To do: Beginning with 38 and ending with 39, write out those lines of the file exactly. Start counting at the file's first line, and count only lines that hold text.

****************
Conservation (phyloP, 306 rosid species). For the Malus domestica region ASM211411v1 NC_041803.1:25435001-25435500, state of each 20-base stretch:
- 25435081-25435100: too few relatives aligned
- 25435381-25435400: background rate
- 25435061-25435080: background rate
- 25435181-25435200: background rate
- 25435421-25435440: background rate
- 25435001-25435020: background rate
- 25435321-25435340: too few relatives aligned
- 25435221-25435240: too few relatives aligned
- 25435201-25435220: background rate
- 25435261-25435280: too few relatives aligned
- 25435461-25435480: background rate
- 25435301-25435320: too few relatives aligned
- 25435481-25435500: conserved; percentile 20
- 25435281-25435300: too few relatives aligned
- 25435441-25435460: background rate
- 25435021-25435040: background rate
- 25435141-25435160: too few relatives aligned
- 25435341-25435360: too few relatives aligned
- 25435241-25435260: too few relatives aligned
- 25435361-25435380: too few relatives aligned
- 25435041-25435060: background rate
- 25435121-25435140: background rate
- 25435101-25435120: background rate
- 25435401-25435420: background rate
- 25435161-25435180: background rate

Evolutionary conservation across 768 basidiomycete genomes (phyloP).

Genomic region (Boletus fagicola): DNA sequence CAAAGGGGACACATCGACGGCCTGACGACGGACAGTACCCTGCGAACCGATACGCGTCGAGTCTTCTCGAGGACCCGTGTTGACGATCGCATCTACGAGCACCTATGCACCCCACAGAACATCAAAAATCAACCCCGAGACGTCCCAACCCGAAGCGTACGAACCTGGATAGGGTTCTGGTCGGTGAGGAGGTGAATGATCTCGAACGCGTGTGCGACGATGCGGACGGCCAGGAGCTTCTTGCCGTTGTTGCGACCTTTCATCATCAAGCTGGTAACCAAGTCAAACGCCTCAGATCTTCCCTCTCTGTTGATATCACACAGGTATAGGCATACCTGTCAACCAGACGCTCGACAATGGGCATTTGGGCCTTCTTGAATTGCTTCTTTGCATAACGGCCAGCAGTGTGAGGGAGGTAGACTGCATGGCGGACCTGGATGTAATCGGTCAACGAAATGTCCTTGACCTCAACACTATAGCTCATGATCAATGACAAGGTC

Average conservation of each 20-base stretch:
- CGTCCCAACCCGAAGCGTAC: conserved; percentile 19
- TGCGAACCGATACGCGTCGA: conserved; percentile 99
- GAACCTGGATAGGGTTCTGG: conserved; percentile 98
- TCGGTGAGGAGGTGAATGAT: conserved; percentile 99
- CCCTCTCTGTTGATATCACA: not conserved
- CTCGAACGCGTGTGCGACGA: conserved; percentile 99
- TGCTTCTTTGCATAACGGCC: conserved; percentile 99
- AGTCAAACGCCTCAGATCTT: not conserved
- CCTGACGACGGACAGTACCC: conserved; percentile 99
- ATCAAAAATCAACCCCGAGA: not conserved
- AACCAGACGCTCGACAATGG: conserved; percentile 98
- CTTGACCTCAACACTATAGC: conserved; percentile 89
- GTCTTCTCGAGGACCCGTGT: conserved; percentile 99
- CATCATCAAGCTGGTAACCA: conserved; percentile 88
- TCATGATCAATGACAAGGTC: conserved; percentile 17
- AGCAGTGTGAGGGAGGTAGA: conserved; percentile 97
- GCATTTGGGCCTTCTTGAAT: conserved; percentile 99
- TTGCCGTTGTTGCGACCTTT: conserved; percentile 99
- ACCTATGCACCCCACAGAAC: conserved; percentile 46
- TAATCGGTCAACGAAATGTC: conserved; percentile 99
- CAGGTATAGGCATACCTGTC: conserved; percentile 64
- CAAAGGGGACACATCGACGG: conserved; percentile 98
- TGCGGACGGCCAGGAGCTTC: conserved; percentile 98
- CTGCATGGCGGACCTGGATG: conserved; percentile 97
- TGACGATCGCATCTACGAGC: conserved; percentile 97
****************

- CCTGACGACGGACAGTACCC: conserved; percentile 99
- ATCAAAAATCAACCCCGAGA: not conserved